The eccentric entrepreneur announced his donation over Twitter, will reveal more details soon
Elon Musk, currently the world’s richest entrepreneur has offered a prize of $100 million from his personal fortune
for the best carbon capture technology. Musk announced the donation on Twitter where he has 42 million followers and is reported to follow up with more details soon. Globally, there is consensus among climate scientists that carbon dioxide emissions are pushing the world to an unsustainable future of dangerously high temperatures. While power generators are increasingly retiring coal-fired power plants – considered major contributors to carbon emissions – energy companies and governments are increasingly considering carbon capture, utilization and storage technology as a promising solution.
The technology works towards containing carbon dioxide emitted from factory flues, power plants and other industrial releases before they are expelled into the environment. Emissions can either be recycled or shipped for permanent storage. Just last week, the Norwegian government began construction of the world’s first carbon capture and storage service called ‘Northern Lights’, which will capture carbon emissions from factories and permanently store them in a special reservoir 3,000 meters below the Northern Sea.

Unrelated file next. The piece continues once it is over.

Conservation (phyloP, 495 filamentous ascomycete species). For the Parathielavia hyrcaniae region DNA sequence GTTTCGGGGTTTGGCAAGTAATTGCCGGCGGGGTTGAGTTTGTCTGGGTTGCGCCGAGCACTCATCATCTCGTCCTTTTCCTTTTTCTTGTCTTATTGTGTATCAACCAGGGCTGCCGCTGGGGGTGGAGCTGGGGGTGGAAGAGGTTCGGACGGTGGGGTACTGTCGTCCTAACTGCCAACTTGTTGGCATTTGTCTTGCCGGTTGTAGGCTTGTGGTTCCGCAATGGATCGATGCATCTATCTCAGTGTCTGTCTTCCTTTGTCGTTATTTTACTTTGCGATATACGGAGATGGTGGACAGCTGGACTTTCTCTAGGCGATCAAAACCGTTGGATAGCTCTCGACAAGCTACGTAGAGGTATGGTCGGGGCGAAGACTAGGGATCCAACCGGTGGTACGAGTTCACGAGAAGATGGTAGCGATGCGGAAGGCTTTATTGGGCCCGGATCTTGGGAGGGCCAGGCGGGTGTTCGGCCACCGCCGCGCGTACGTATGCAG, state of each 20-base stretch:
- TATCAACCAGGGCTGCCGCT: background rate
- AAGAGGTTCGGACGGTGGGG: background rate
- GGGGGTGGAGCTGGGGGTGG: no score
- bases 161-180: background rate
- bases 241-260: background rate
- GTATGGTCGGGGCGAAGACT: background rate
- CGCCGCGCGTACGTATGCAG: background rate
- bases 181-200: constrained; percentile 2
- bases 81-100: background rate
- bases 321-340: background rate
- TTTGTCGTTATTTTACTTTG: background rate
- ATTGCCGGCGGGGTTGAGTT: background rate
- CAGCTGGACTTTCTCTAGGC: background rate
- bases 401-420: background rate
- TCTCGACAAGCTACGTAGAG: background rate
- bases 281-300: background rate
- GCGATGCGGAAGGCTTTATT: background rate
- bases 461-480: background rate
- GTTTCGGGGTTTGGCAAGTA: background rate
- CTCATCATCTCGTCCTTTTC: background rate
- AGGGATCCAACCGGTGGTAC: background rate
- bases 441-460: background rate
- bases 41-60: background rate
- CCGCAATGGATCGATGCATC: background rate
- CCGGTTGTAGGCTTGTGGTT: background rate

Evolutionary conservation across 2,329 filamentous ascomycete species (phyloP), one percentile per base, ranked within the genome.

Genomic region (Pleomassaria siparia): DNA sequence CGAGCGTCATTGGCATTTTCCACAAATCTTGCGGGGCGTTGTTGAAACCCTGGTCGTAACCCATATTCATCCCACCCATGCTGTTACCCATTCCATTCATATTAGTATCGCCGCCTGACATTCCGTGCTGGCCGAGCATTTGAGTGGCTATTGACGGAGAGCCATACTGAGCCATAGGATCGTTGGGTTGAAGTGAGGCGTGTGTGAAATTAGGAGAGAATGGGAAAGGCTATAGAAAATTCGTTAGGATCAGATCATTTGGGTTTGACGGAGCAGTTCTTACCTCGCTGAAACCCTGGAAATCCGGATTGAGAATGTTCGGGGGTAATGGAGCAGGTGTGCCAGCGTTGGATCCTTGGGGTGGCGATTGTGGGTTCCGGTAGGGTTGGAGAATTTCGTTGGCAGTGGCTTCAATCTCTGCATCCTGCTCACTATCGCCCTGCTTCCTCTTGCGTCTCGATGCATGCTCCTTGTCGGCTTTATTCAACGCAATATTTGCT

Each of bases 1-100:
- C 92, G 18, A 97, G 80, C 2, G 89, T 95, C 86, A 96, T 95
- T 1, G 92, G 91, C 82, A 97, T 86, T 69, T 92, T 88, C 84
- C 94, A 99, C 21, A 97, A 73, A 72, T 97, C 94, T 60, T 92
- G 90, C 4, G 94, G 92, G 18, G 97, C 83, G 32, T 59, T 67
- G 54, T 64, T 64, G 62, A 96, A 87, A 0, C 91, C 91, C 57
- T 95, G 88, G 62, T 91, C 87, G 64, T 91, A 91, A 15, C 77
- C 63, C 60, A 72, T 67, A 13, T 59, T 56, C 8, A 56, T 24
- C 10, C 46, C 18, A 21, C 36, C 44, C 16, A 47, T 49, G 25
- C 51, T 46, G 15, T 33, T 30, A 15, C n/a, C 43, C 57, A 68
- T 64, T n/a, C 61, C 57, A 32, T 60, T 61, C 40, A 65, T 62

Carbon emissions collected from a carbon capture facility can also be recycled in a wide variety of ways. Researchers at Oxford University, England have demonstrated the technology to convert 90% carbon emissions into jet fuel. George Washington University, America was in the news for discovering a means to convert carbon emissions into diamonds. The potential of re-utilizing carbon has garnered attention before Musk announced his prize: in 2018, X-PRIZE (a nonprofit which awards major funding grants in areas including clean technology) awarded 5 finalists a prize of $20 million for initiatives to create products from carbon emissions.
Currently, more than a dozen projects exploring carbon capture, utilization and storage technology are underway around the world. Norway is considered to be a pioneer in technology. In addition to ‘Northern Lights’, the country has also revived an old attempt to capture emissions of up to 400,000 tonnes every year from a cement factory into a facility called ‘Longship’. Elon Musk’s fortune is reportedly worth more than $100 billion and it is hoped that his announcement attracts more governments and energy players to invest in carbon capture and storage technology.